Friday, January 30, 2009

Into The Black


Until Wednesday, my only reaction to "Donn Reisen" would have been "Must we keep taking orthographical liberties with our first names?" I knew of Paul Draper, the winemaker and public face of Ridge, but the rest of the iceberg was underwater, out of sight.

Donn Reisen was the President--the top businessman, the irresistible evangelist, presumably the glue of the whole thing. I'll give the press the benefit of the doubt and presume that his death earlier this week was in fact a gun suicide. He was a sixty year-old man with glasses, groomed mustache, tucked-in shirt. Head of an A-list winery. A far cry from my generation's suicide icon, Kurt (Donald!) Cobain. But now their stories converge on the last page, the only one many will ever read.

This happens, this will always happen. Most are able, consciously or not, to stanch the flow of emotional sewage perpetually threatening to drown the brain and heart. A few aren't, and we remember them as some combination of cowardly, tragic, weak, beautiful, eternally damned. We want a few more minutes with them so we can wrap them in a furious hug before beating out their pain.

I still don't really get this one. Donn Reisen, you had the wine world by the grapes. When Monte Bello scored its latest 95+, were you in your office with the door locked and your palms pressed to your eyes? How often were you the guy in the room everyone recognized, wanted to meet, wanted to impress? I guess that gets old, like it did for Hemingway, Marilyn, Primo Levi, Ian Curtis, and all the others who couldn't even look on bright side of the sun. Still I, forty months out of college and adrift in the world but for my love of wine, would do anything to have your life. The visible part, at least.

To me, Ridge = Zinfandel. I haven't been in a right enough place at a right enough time to taste Monte Bello yet, but a Lytton Springs 2005 I had last year kicked doors open. Then the "Three Valleys" 2006, a Zin blend that looks insane on paper but alongside juicy red flesh and hearty vegetables is probably the best $15-$20 red wine on earth. Most recent was the Paso Robles 2006, which struck me as way too graceful to be 14.6%. All magnets for critical and consumer acclaim, and more importantly wonderful wines. How great must it feel to have any hand in their creation, let alone be the man responsible for guiding them to our glasses. It scares me shitless to know that there exists a darkness capable of overpowering this.

Donn Reisen could probably have Monte Bello with his lunch every day and swap untouchable bottles with the President of (insert cult winery) at will. Somehow he burned out, and the sad fact is that for most of us, he'll fade away as we hobble through our week towards another gloomy Sunday. Why do wine's celestial pleasures give life's gremlins the chance to catch up?


Recent notables:
  • Domaine Barry Cotes-du-Rhone 2006 - Translucent maroony purple. Nose might be more spice than fruit--particularly black pepper from, probably, Grenache. OK tannins and sharp acidity makes this an acceptable "food wine" (is that just a euphemism?), but it doesn't quite have the hedonistic gravitas that makes lots of CDRs such steals.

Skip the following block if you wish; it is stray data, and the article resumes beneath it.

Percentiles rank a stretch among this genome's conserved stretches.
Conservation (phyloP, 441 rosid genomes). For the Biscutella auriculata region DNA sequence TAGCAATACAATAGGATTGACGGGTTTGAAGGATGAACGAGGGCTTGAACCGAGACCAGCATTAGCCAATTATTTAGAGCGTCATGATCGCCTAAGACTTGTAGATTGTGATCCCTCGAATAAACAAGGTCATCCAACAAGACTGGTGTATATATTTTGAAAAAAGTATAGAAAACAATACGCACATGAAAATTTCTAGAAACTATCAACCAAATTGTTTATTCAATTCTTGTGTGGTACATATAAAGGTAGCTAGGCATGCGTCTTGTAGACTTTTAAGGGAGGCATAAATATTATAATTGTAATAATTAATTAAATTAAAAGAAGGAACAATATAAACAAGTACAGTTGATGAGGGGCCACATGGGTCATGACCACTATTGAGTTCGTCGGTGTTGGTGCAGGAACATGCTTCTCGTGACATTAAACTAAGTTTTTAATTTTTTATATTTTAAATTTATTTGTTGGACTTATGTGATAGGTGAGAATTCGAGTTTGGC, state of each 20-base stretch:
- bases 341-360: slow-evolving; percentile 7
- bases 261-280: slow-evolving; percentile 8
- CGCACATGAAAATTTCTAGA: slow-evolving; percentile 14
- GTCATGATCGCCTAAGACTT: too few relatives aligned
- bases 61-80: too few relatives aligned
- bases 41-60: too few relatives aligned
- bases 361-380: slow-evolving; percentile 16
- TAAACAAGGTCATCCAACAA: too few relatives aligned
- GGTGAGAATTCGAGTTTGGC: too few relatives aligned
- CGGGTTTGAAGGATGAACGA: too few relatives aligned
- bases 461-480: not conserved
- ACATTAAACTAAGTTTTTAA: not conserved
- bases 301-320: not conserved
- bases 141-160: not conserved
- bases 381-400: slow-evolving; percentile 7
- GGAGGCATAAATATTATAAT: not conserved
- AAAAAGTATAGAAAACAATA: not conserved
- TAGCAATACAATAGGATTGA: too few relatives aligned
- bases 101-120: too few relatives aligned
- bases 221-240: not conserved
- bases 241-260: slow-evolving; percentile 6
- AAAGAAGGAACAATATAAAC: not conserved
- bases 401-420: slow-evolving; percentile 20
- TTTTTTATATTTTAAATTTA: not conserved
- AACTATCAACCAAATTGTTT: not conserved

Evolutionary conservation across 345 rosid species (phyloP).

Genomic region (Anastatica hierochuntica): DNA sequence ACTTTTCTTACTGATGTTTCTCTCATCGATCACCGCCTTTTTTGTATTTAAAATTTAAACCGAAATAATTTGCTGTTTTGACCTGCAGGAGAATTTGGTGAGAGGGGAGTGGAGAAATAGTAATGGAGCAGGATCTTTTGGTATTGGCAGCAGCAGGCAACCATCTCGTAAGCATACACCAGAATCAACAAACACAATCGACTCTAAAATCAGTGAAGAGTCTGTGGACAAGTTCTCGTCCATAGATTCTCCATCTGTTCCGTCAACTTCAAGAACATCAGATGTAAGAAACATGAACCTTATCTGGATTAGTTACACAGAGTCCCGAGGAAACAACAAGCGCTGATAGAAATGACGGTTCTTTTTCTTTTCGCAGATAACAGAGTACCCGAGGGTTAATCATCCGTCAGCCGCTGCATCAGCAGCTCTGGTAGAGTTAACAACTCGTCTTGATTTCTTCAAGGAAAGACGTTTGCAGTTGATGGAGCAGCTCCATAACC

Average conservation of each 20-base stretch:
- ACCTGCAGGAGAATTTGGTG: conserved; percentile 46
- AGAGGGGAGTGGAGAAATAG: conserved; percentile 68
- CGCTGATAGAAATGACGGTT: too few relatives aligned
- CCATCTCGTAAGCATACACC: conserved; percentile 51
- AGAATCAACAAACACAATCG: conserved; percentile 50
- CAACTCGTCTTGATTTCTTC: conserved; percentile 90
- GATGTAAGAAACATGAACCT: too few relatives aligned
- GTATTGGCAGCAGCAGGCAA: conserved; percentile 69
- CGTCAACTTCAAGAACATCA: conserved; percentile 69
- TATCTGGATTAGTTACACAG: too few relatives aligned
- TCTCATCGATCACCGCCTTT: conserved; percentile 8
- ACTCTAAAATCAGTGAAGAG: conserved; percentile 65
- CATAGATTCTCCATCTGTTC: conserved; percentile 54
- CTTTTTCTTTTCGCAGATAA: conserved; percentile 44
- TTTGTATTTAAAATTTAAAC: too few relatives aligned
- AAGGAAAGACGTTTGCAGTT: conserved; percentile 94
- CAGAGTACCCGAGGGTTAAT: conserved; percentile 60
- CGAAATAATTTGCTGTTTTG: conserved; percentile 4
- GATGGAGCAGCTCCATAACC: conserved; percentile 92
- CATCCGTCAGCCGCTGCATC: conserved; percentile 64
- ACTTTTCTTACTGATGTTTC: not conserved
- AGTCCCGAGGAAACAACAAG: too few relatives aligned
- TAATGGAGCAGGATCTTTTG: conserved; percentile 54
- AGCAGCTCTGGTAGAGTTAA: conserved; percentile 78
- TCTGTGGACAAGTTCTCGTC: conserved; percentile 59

• Marquee Wines "Classic GSM" (Australia) 2006 - The sugariest "dry" red wine I've ever had. And it's still 15%! Powerful stuff. I admit I was drinking it out of a plastic souvenir cup (think baseball game beers) which may have contributed a strange-but-not-gross bubblegummy aroma. Massive body without much in the way of tannins, and plenty of juicy berry fruit (what an embarrassment this would be without tons of fruit). Not bad for the price if you like HUGE, though I'll stick with Pillar Box Red until it breaks the $15 barrier.
  • Excelsior "Paddock" Shiraz 2007 - Inky with a floral/pine foresty nose, this is a balling example of how South Africa rolls when it comes to Shiraz. Lots of curranty fruit in the mouth, and impressive acid for a blockbuster wine. Excelsior is 3-for-3 on my scorecard, this one joining their great Cabernet Sauvignon and Chardonnay as definite keepers.

2 comments:

not said...

Fade away?? Not even close, pal. Take your wine "points" and go play in a corner. Get over yourself.

JBH said...

Hey Dude,

Have you ever felt sad when you learned someone died who wasn't your family or close friend?

Were you as sad a month later? A year later? Five years? How often did they even cross your mind five years later?

To Donn's family and others lucky enough to have had extended personal contact with him, this will take a long time or forever to get over. I offer them my sincerest condolences.

But they comprise a small percentage of all Ridge lovers/wine lovers/people who heard about and were affected by his death.

I'm trying to find my way in the wine business, so it was a gut-punch to hear that someone who had reached the top of the mountain preferred not to continue living. It's confusing, to say the least, but it's not going to make me throw the ambition in the dumpster and go to medical school.

It's like that scene in "Fame" when the aspiring comic hears about Freddie Prinze killing himself. The world is upside-down for a while, but he eventually carries on. Did you see "Fame"?

One of the saddest things about death is that once it happens, the person's gone and life continues for everyone else, piling on the bullshit that inevitably makes the memory fade. Acknowledging this is not disrespectful to the deceased.

"Get over yourself"? Welcome to the blogosphere.

It's nice over here in the corner. Come hang out sometime.